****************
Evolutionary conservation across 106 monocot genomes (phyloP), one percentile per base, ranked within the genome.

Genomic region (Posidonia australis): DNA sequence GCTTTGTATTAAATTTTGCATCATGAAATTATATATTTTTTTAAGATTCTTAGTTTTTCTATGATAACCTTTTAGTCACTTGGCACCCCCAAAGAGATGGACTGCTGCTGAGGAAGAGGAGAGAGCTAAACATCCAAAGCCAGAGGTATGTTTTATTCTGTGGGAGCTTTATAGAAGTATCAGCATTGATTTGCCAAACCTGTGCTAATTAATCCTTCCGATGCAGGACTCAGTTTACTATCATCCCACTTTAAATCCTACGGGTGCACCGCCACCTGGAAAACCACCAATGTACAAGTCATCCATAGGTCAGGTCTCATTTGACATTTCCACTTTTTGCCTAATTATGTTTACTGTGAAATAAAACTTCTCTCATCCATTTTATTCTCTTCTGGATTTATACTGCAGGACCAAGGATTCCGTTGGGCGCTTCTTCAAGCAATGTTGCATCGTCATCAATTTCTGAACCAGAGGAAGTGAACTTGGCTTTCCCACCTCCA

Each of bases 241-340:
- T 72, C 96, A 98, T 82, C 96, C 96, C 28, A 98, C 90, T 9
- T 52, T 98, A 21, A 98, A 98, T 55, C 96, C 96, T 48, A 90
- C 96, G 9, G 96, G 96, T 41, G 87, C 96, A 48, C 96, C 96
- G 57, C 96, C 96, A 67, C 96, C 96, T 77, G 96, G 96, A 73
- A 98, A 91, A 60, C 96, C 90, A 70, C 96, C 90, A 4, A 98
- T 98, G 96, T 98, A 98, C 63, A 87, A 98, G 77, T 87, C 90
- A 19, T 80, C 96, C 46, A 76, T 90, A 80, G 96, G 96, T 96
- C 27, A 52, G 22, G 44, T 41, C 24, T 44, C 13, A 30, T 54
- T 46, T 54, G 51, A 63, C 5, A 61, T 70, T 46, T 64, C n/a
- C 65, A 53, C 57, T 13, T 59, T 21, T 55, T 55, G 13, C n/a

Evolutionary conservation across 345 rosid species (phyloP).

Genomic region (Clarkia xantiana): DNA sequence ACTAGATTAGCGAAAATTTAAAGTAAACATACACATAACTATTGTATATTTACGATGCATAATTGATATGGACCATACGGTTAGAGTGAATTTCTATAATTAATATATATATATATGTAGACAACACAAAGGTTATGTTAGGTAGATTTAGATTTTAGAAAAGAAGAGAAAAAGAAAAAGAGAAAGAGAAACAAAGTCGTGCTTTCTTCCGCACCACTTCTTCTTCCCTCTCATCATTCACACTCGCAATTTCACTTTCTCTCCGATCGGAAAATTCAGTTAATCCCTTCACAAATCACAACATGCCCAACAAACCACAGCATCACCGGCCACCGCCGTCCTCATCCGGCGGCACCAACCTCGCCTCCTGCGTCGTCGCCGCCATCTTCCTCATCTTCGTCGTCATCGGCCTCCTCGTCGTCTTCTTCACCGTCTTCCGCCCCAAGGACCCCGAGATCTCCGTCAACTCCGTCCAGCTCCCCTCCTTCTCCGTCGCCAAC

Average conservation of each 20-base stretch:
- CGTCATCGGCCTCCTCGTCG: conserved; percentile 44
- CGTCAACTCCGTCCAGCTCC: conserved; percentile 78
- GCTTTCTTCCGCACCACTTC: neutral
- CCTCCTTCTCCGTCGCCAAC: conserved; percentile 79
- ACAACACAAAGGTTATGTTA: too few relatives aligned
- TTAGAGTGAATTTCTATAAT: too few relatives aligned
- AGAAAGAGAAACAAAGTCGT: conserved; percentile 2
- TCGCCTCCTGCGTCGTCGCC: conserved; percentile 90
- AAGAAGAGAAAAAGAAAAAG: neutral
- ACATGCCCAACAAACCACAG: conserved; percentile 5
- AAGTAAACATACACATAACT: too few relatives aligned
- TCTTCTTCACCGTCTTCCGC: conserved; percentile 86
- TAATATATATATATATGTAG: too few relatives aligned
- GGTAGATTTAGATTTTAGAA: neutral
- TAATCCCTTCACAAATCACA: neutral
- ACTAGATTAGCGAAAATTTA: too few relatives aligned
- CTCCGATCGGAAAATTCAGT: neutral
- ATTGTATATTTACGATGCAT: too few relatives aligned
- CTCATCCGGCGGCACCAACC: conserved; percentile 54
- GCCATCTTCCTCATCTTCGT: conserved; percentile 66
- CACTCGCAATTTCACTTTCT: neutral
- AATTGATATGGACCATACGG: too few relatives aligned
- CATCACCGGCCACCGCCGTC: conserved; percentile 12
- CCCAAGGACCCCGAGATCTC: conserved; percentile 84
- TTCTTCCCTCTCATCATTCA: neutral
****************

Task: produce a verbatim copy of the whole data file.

Evolutionary conservation across 106 monocot genomes (phyloP), one percentile per base, ranked within the genome.

Genomic region (Posidonia australis): DNA sequence GCTTTGTATTAAATTTTGCATCATGAAATTATATATTTTTTTAAGATTCTTAGTTTTTCTATGATAACCTTTTAGTCACTTGGCACCCCCAAAGAGATGGACTGCTGCTGAGGAAGAGGAGAGAGCTAAACATCCAAAGCCAGAGGTATGTTTTATTCTGTGGGAGCTTTATAGAAGTATCAGCATTGATTTGCCAAACCTGTGCTAATTAATCCTTCCGATGCAGGACTCAGTTTACTATCATCCCACTTTAAATCCTACGGGTGCACCGCCACCTGGAAAACCACCAATGTACAAGTCATCCATAGGTCAGGTCTCATTTGACATTTCCACTTTTTGCCTAATTATGTTTACTGTGAAATAAAACTTCTCTCATCCATTTTATTCTCTTCTGGATTTATACTGCAGGACCAAGGATTCCGTTGGGCGCTTCTTCAAGCAATGTTGCATCGTCATCAATTTCTGAACCAGAGGAAGTGAACTTGGCTTTCCCACCTCCA

Each of bases 241-340:
- T 72, C 96, A 98, T 82, C 96, C 96, C 28, A 98, C 90, T 9
- T 52, T 98, A 21, A 98, A 98, T 55, C 96, C 96, T 48, A 90
- C 96, G 9, G 96, G 96, T 41, G 87, C 96, A 48, C 96, C 96
- G 57, C 96, C 96, A 67, C 96, C 96, T 77, G 96, G 96, A 73
- A 98, A 91, A 60, C 96, C 90, A 70, C 96, C 90, A 4, A 98
- T 98, G 96, T 98, A 98, C 63, A 87, A 98, G 77, T 87, C 90
- A 19, T 80, C 96, C 46, A 76, T 90, A 80, G 96, G 96, T 96
- C 27, A 52, G 22, G 44, T 41, C 24, T 44, C 13, A 30, T 54
- T 46, T 54, G 51, A 63, C 5, A 61, T 70, T 46, T 64, C n/a
- C 65, A 53, C 57, T 13, T 59, T 21, T 55, T 55, G 13, C n/a

Evolutionary conservation across 345 rosid species (phyloP).

Genomic region (Clarkia xantiana): DNA sequence ACTAGATTAGCGAAAATTTAAAGTAAACATACACATAACTATTGTATATTTACGATGCATAATTGATATGGACCATACGGTTAGAGTGAATTTCTATAATTAATATATATATATATGTAGACAACACAAAGGTTATGTTAGGTAGATTTAGATTTTAGAAAAGAAGAGAAAAAGAAAAAGAGAAAGAGAAACAAAGTCGTGCTTTCTTCCGCACCACTTCTTCTTCCCTCTCATCATTCACACTCGCAATTTCACTTTCTCTCCGATCGGAAAATTCAGTTAATCCCTTCACAAATCACAACATGCCCAACAAACCACAGCATCACCGGCCACCGCCGTCCTCATCCGGCGGCACCAACCTCGCCTCCTGCGTCGTCGCCGCCATCTTCCTCATCTTCGTCGTCATCGGCCTCCTCGTCGTCTTCTTCACCGTCTTCCGCCCCAAGGACCCCGAGATCTCCGTCAACTCCGTCCAGCTCCCCTCCTTCTCCGTCGCCAAC

Average conservation of each 20-base stretch:
- CGTCATCGGCCTCCTCGTCG: conserved; percentile 44
- CGTCAACTCCGTCCAGCTCC: conserved; percentile 78
- GCTTTCTTCCGCACCACTTC: neutral
- CCTCCTTCTCCGTCGCCAAC: conserved; percentile 79
- ACAACACAAAGGTTATGTTA: too few relatives aligned
- TTAGAGTGAATTTCTATAAT: too few relatives aligned
- AGAAAGAGAAACAAAGTCGT: conserved; percentile 2
- TCGCCTCCTGCGTCGTCGCC: conserved; percentile 90
- AAGAAGAGAAAAAGAAAAAG: neutral
- ACATGCCCAACAAACCACAG: conserved; percentile 5
- AAGTAAACATACACATAACT: too few relatives aligned
- TCTTCTTCACCGTCTTCCGC: conserved; percentile 86
- TAATATATATATATATGTAG: too few relatives aligned
- GGTAGATTTAGATTTTAGAA: neutral
- TAATCCCTTCACAAATCACA: neutral
- ACTAGATTAGCGAAAATTTA: too few relatives aligned
- CTCCGATCGGAAAATTCAGT: neutral
- ATTGTATATTTACGATGCAT: too few relatives aligned
- CTCATCCGGCGGCACCAACC: conserved; percentile 54
- GCCATCTTCCTCATCTTCGT: conserved; percentile 66
- CACTCGCAATTTCACTTTCT: neutral
- AATTGATATGGACCATACGG: too few relatives aligned
- CATCACCGGCCACCGCCGTC: conserved; percentile 12
- CCCAAGGACCCCGAGATCTC: conserved; percentile 84
- TTCTTCCCTCTCATCATTCA: neutral